The Latest on COVID-19 Vaccine Boosters in the US

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10/20/2021

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www.cnn.com

US health officials likely to recommend Pfizer and Moderna boosters starting at age 40, source says

The US government likely will soon recommend booster shots to people as young as 40 who received either Moderna or Pfizer’s Covid-19 vaccine, according to a source familiar with the plan. 

“I believe it will happen,” the source said.

Last month, the US Food and Drug Administration authorized booster shots for people age 65 and older who received their second shot of Pfizer’s vaccine at least six months ago.

For younger people, the booster is authorized only for certain groups, such as those with certain health conditions or those working in jobs that put them at high risk for contracting Covid-19.

Last week, a panel of FDA advisers recommended that Moderna boosters be given with the same rules. However, boosters for Moderna have yet to be granted authorization by the FDA.

The source said there is “growing concern within the FDA” that US data is beginning to show hospitalizations among people under age 65 who have been fully vaccinated. 

Some more background: If the FDA backs lowering the age for boosters, the plan would then go to the US Centers for Disease Control and Prevention for its sign off. Vaccine advisers to that agency are meeting Thursday to discuss Covid-19 booster shots.

Israel, where nearly all vaccinations have been with Pfizer, started offering boosters in August to everyone more than six months past their second shot, regardless of age.

Israeli researchers told the FDA advisers last week that the boosters have reduced the rate of severe disease in people over age 40.

At that meeting, a senior FDA official said the Israeli data “seems compelling.”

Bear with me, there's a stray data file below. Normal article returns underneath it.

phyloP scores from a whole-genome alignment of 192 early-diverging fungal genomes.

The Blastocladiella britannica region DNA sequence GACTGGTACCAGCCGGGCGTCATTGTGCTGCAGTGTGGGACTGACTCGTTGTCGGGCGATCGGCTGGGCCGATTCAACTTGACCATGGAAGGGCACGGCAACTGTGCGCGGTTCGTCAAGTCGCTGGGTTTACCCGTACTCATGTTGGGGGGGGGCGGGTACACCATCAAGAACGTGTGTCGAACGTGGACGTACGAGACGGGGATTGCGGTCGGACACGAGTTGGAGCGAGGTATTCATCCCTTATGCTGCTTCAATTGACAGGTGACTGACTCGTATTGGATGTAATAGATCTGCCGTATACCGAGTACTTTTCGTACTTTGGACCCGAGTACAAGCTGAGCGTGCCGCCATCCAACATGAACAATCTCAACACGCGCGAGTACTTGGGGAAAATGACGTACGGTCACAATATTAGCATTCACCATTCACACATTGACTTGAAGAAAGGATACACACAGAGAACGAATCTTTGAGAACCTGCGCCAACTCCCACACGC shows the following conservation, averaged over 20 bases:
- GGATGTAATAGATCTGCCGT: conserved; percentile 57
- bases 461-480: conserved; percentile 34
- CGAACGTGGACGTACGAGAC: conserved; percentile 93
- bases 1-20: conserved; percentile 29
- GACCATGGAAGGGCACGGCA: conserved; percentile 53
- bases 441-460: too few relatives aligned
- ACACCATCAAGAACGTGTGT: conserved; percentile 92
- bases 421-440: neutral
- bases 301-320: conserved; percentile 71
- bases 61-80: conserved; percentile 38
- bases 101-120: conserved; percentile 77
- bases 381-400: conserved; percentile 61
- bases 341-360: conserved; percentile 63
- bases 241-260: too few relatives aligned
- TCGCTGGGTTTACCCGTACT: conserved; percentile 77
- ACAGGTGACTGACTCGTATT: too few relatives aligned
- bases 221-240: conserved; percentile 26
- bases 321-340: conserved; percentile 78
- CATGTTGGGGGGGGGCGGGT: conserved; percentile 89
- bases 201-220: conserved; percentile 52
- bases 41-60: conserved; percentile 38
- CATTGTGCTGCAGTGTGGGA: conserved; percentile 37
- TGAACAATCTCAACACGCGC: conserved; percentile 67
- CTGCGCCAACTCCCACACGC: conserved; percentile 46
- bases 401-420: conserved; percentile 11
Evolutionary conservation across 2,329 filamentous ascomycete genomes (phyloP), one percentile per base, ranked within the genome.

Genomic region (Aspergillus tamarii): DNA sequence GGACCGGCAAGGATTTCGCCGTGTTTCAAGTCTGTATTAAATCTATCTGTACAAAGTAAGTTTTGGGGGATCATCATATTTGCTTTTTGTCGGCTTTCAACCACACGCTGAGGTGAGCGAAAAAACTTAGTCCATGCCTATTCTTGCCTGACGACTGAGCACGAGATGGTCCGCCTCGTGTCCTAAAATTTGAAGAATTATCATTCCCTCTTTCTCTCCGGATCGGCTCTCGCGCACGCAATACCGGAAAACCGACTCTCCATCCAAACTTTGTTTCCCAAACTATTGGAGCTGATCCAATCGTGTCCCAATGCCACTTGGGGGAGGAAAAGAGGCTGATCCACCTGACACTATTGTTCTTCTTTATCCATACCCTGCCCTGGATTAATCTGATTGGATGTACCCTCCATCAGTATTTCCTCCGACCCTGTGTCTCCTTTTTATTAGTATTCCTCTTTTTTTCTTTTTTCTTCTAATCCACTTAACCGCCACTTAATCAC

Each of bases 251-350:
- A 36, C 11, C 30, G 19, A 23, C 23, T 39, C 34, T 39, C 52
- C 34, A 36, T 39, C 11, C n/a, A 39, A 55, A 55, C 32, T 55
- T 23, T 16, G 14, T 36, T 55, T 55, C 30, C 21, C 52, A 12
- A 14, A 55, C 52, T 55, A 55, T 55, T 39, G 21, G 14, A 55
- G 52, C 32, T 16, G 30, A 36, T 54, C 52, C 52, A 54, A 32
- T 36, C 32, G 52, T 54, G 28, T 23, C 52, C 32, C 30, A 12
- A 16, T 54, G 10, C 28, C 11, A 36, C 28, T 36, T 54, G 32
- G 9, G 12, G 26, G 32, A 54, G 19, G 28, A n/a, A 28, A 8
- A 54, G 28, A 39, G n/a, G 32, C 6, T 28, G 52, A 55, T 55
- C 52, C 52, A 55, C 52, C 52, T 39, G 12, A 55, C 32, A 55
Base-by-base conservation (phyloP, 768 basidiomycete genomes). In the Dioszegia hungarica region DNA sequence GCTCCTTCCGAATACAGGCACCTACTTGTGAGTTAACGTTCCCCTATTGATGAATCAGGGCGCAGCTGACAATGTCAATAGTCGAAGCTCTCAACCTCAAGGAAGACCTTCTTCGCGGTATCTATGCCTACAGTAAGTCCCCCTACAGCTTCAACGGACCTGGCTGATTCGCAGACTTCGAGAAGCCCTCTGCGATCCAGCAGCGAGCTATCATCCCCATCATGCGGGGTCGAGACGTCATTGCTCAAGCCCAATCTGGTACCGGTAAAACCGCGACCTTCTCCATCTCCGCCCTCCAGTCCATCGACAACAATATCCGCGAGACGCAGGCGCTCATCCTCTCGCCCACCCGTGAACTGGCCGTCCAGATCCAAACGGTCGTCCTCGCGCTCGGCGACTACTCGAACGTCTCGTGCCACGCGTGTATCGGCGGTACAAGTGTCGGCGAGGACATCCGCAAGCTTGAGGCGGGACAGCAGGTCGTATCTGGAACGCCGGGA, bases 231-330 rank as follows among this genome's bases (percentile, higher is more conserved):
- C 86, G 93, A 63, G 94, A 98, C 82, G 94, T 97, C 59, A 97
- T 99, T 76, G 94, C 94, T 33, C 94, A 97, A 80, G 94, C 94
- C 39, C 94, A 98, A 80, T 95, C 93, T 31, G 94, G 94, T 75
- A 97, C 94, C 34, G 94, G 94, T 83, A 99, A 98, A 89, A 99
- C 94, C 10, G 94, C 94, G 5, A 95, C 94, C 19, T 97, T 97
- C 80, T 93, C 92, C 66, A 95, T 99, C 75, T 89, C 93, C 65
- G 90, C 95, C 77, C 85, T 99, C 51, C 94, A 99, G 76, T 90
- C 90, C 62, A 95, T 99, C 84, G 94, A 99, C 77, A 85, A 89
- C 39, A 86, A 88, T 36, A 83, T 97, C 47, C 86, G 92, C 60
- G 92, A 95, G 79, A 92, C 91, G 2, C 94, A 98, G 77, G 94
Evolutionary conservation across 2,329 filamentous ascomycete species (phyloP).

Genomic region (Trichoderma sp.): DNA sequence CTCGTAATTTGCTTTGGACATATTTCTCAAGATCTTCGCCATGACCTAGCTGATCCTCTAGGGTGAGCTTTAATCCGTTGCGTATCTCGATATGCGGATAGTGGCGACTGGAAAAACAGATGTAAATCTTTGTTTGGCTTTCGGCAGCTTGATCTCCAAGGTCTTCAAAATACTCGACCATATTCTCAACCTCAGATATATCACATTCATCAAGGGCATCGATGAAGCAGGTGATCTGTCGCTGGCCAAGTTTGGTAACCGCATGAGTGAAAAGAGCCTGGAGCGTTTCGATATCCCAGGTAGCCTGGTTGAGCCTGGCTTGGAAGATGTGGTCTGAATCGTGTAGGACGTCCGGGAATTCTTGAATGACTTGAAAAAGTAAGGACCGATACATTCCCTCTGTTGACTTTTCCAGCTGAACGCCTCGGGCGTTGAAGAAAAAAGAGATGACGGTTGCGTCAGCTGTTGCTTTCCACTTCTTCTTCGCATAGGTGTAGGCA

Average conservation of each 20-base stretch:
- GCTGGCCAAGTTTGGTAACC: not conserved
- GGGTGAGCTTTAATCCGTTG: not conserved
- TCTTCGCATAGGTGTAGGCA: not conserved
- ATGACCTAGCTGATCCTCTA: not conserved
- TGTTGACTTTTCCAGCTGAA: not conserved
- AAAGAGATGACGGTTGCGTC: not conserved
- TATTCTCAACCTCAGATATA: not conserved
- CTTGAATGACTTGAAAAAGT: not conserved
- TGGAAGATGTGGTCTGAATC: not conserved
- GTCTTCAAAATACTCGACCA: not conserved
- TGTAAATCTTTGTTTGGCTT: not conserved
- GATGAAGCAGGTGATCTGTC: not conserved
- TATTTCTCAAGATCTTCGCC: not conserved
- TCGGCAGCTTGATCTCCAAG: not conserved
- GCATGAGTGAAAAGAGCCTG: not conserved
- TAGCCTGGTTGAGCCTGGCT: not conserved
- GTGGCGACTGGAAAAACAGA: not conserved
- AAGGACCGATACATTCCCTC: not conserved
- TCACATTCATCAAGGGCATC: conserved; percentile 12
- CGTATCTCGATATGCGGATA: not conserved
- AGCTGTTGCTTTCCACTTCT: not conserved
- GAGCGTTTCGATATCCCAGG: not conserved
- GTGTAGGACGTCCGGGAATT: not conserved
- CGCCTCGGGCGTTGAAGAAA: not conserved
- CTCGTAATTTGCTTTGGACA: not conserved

Dr. Peter Marks, director of the FDA’s Center for Biologics Evaluation and Research, mentioned that newly emerging data in the US “makes us realize that we’re concerned that what was seen in Israel could be seen here." 

“We don’t want to have a wave of severe Covid-19 before we deploy boosters,” he added.

Several members of the advisory committee expressed support for lowering the age recommendation.

“In general, I wasn’t a fan of reducing the cutoff to a lower age, because I think this severe disease isn’t terribly great in that population, but hearing all these arguments I would support that now more,” said Dr. Stanley Perlman, a professor of pediatrics at the University of Iowa.

The advisers voiced concern about giving boosters to younger people, since Pfizer and Moderna’s vaccine have been associated with myocarditis, or inflammation of the heart muscle, in male adolescents and young adults.

Last week, the FDA vaccine advisers recommended that people of all ages who received a Johnson & Johnson vaccine get a booster 2 months after their original shot. Boosters for this vaccine are also awaiting authorization by the FDA.

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